3 Crucial Natural Mixing Tips

Welcome back to another post! This week, we’re going to take a closer look at preserving the natural tones of your recording and achieving a more ‘organic’ sound from your mixes.

When you have brilliant mics like the V67, or the new BB29, there’s very little that needs to done when utilized properly.

With this in mind, let's dive in and talk about how to get the best out of them in a natural sounding mix!

Gain Matching

Gain matching is a simple yet effective way to make sure you’re truly hearing the changes to your mix in real time. Too often, engineers fall into the trap of ‘loud is better’ and forget this tiny but crucial step.

Gain matching is simply matching the output level to the same volume as before any changes were made. When compressing, usually you’ll find that the output has decreased from the original dry signal, and thus, usually in modern compressors there is an auto gain adjustment you can turn on and off if needed.

Limiters and EQ’s typically raise the output volume of a source - I include EQ’s here as many new engineers will add frequencies rather than subtract - and so when using one, A/B compare and contrast by bypassing the plugin or the hardware unit if you are using one to make sure you’re not falling for the change in volume.

Gain matching can be a crucial step for new mixing engineers as well, purely because it will train your ears to listen more intently to the compression or EQ moves you make, and increase your critical listen skills further and much faster than if you were to skip this step of your journey and save it for a later date!

Less Is More

When starting out work over a broad spectrum of tracks, it’s common to lose focus on the big picture and concentrate on large swathes of EQ cuts or heavy compression edits,but approaching the mix with a “less is more” mentality, making small cuts and control moves for compression, will amount to a much clearer big picture. In other words your overall mix will be much clearer when you apply this approach.

Take a drum mic for example. With the exception of adding punch using heavy compression on the kick, snare and rooms, EQ is often the worst enemy for less experienced mixers. Large subtractive scoops, layer upon layer of compression, and making moves because it’s what a video told you are all early mistakes I made and I’m here to tell you: don’t make the same mistake! An easy way to go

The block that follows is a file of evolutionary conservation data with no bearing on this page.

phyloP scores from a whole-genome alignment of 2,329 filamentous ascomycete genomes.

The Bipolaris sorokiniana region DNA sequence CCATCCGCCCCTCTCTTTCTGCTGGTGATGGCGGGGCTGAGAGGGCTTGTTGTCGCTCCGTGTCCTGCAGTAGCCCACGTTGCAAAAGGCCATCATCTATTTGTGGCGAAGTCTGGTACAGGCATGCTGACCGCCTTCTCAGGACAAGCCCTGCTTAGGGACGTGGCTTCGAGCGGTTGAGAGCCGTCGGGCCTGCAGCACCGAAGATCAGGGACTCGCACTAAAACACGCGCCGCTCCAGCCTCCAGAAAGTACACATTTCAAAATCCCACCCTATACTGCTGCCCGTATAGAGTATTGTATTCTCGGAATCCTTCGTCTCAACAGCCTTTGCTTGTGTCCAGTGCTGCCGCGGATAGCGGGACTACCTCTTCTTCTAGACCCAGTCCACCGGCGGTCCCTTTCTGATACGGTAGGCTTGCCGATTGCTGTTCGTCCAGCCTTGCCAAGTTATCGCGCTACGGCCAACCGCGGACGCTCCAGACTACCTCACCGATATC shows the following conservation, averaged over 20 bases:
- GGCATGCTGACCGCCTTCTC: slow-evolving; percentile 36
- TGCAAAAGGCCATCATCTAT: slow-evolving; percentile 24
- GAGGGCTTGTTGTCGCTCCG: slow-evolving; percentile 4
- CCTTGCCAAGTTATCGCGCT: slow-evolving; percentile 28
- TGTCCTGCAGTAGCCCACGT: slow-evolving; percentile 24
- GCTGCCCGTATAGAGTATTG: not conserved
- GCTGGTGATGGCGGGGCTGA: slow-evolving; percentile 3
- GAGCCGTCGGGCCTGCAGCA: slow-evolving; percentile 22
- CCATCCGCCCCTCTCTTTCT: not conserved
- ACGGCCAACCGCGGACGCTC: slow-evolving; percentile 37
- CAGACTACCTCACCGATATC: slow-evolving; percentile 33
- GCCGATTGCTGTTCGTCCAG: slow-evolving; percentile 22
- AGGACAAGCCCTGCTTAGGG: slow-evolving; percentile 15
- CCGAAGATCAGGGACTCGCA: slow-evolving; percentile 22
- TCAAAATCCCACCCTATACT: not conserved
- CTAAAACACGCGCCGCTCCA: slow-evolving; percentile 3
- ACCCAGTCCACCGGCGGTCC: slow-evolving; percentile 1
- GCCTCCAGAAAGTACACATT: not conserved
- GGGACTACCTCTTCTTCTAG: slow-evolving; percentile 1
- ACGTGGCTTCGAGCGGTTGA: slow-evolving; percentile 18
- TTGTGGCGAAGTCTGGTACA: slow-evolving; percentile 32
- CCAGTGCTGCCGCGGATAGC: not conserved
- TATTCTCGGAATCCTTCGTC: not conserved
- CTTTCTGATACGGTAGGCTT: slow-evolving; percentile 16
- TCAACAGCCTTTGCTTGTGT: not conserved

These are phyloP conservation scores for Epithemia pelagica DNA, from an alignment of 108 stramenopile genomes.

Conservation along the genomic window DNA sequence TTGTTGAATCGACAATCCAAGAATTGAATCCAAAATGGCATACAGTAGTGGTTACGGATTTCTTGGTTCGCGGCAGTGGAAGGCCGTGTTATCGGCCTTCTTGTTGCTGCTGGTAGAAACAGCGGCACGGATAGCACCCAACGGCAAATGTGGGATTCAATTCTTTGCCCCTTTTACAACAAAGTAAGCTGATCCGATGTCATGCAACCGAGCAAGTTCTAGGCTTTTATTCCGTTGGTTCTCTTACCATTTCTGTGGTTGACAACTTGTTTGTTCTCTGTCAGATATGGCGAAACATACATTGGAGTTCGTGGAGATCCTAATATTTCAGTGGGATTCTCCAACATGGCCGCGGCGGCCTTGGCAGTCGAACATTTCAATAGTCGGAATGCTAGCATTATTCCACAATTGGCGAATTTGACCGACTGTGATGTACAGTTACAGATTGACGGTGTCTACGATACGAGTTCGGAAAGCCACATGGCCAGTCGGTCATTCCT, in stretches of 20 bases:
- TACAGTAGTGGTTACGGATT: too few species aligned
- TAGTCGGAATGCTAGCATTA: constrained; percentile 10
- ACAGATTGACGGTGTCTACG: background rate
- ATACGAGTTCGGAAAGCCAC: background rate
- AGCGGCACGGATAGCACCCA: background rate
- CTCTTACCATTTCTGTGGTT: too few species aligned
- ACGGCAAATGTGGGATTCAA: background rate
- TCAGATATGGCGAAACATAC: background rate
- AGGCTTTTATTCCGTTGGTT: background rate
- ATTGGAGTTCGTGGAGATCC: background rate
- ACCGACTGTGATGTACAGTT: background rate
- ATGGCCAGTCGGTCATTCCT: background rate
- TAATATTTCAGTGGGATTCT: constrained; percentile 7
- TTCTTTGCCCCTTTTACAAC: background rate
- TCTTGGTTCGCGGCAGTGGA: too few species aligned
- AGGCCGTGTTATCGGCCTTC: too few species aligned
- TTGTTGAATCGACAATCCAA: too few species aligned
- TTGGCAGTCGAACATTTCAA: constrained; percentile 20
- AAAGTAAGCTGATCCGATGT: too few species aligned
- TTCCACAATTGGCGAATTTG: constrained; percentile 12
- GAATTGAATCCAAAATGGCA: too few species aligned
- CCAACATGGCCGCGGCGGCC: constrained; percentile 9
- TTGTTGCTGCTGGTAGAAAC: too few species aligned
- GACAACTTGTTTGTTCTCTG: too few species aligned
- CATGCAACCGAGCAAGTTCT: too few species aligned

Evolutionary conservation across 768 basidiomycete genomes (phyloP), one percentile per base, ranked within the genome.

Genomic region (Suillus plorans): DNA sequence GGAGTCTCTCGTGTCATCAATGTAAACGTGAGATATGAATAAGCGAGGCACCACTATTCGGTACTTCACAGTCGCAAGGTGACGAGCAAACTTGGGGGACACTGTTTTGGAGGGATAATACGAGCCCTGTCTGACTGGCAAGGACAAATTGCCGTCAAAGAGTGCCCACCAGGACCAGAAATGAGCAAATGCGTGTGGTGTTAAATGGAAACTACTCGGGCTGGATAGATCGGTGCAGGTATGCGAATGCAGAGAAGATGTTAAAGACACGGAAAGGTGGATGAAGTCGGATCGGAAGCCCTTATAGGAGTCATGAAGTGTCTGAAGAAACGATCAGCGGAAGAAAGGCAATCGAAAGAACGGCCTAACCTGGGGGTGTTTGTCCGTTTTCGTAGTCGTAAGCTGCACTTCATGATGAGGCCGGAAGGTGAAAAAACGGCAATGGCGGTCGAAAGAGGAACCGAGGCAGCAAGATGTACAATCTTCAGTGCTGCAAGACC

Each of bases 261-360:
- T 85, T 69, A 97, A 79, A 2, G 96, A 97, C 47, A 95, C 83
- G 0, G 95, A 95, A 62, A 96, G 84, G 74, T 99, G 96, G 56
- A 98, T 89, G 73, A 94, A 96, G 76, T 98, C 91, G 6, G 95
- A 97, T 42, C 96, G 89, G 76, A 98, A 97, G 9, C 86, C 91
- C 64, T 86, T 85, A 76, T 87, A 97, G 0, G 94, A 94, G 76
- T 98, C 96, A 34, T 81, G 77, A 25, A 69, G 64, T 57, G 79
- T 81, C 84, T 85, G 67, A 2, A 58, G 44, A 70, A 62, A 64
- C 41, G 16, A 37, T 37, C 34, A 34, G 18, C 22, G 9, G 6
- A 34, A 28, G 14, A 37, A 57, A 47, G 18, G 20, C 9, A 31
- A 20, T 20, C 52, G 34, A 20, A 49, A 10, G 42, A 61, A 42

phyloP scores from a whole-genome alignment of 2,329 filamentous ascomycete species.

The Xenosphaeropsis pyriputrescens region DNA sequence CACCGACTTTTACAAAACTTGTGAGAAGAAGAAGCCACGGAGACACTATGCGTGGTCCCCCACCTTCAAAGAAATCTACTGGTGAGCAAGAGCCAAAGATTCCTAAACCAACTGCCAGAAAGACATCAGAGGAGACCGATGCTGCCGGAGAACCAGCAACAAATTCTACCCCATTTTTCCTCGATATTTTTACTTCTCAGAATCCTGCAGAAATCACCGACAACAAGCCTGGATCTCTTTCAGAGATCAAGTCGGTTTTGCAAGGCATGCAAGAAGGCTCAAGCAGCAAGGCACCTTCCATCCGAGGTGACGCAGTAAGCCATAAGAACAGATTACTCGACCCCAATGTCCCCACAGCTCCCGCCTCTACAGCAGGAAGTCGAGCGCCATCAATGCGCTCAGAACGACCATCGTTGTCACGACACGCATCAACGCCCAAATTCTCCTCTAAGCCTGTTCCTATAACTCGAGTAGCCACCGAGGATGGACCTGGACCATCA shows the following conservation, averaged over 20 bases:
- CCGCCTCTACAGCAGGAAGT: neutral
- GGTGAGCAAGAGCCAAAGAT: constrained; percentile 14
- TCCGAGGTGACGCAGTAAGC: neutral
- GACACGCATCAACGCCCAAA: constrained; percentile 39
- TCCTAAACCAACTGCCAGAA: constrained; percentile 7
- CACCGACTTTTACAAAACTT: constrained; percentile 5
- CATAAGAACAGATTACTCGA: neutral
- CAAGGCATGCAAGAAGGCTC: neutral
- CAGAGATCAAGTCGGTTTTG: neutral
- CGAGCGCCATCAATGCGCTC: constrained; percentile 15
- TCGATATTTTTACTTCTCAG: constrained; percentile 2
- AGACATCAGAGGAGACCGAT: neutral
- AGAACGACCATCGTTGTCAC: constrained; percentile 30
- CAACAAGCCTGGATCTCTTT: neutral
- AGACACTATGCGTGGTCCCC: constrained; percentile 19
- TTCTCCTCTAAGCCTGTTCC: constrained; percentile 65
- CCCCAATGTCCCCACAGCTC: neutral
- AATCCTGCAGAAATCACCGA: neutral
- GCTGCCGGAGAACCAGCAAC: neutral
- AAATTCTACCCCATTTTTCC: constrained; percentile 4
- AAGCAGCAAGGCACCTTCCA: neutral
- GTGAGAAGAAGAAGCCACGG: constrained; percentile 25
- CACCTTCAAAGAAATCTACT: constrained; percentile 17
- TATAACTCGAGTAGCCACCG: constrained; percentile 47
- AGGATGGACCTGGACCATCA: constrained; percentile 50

about this is halving all your moves - So if you’re taking 9db out at 500hz for a rack tom, halve this to -4.5db, and the same applies for compression; if you’re reducing by 10db, try -5db instead. Once you’ve got a solid foundation, if you find you still need to add more control, or there’s certain frequencies that poke out unnaturally, then make them, but again be gentle.

All of this has to be with the bigger picture in mind, so try not to solo a singular track and work on it if you can - the more you do listening to groups of tracks, the easier it becomes to hear what is clouding the mix in the long run!

Saturation as EQ

We’ve touched heavily on saturation recently, talking about everything from tubes to transformers. But we’ve not discussed the impact this can have on your mix when using the harmonics added by saturating a source to fill in gaps you may normally reach for an EQ to fill.

When adding saturation, harmonic content is added to your signal. This is generated by the signal passing through a circuit and subtle, pleasing distortion being added to the signal as it is processed through the unit.

Take the example below, first you can see a sine wave generating a tone with no saturation added.

After adding a tape saturation plugin, you can see that harmonic content has been added when the tape has been pushed hard. The more you push the plugin or unit you’re using to build this harmonic content, the more it’ll become apparent in the signal - again, use sparingly, just because you can focus your ears on it doesn't mean it’s not there, it just means you’re not as attuned to hearing it yet but this will change in time the more you use this technique.

This is literally why analog equipment is so highly sought after even in today's digital world as it’s very hard to recreate accurately in the digital domain, and has been the very simple explanation as to why certain mixing consoles, compressors, EQ’s and preamps are so revered in today's world..

For thin vocals, tubes are great to warm up a source and bring it a new life within the mix - with drums, FET compressors typically add pleasant distortion mixed with their punchy sound to bring great results - transformers are wonderful on electric guitars and amps to bring even more body to an already harmonically rich signal, making it a solid part of your mix.